Iroquois crash inquiry 'relief'

17:00, Sep 11 2012
Faces of 2010
DANIEL GREGORY, BENJAMIN CARSON and HAYDEN MADSEN: Flying Officer Daniel Stephen Gregory, pilot, 28; Corporal Benjamin Andrew Carson, helicopter crewman, 25, and Flight Lieutenant Hayden Peter Madsen, pilot, 33, were killed when the Iroquois helicopter they were flying to Anzac Day activities crashed.

An independent inquiry into the Anzac Day Iroquois crash has been welcomed as "long overdue" by parents of the dead crew.

Defence Minister Jonathan Coleman said he would set up the inquiry overseeing the Defence Force's response to the accident, after a court of inquiry investigation released last December criticised the air force's risk-taking culture.

The 2010 accident claimed the lives of Flight Lieutenant Hayden Madsen, Flying Officer Daniel Gregory and Corporal Ben Carson.

Sergeant Stevin Creeggan, who survived the crash but suffered serious injuries, is trying to prosecute the Defence Force for its alleged failure to protect the welfare of an employee in the workplace.

Last month The Dominion Post reported that an air force officer had been convicted by a military court on a charge relating to the crash, but later had the conviction overturned on appeal.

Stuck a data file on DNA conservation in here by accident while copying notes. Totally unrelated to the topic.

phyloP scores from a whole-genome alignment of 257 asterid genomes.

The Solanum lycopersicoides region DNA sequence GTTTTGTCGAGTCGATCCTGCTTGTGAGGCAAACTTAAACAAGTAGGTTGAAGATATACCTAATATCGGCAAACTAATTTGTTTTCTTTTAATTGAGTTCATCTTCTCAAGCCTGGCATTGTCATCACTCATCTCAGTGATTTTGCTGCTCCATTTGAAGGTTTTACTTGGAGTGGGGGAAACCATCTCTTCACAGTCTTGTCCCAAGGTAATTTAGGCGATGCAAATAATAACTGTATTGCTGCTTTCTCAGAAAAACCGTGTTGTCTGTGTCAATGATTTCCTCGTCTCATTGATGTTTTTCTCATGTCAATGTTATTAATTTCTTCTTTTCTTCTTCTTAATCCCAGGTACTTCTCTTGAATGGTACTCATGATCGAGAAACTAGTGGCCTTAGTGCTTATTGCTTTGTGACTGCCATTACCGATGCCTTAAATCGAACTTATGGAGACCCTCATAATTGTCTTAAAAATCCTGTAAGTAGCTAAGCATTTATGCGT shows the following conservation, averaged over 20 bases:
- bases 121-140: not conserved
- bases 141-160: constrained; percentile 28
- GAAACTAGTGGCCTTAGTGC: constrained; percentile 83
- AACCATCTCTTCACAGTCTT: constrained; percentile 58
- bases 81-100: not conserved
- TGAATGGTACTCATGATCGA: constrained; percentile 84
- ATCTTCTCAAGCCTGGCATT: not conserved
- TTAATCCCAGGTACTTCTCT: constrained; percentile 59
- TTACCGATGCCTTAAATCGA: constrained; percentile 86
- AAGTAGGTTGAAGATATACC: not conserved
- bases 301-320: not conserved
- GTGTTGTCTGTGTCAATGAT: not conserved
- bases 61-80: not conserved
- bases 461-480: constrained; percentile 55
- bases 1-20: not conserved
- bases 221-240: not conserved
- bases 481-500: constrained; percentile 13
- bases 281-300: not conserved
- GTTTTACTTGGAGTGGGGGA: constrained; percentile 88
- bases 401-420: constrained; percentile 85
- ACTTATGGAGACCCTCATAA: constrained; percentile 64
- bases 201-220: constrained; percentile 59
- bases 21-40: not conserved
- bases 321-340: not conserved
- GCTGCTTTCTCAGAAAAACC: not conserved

That man was yesterday revealed as former squadron leader Rob Stockley.


Mr Stockley, who has left the Defence Force, said that in an email sent in November 2009 he raised safety issues about the crews flying Iroquois from Ohakea air base.

He accused senior air force staff of looking for a "scapegoat" and was concerned crew in the other helicopters in the Anzac Day flight could face charges.

Andrew Carson, who lost his son in the crash, said news of an independent inquiry was a relief.

Both he and wife Pauline had been asking for it for the past year, making the request not only to Dr Coleman but to Prime Minister John Key and the justice and police ministers.

"At least we may start to get a wee bit of honesty about what went wrong and the people responsible."

Mr Carson said he would like the inquiry to be completely free of Defence Force interference, preferably under police control.

Any charges should include not only those responsible on the day but also anyone guilty of covering up after the crash, he said.

Dr Coleman said his inquiry would ensure all 27 recommendations made by the court of inquiry were followed up. He would meet officials this week and decide on terms of reference.

The Dominion Post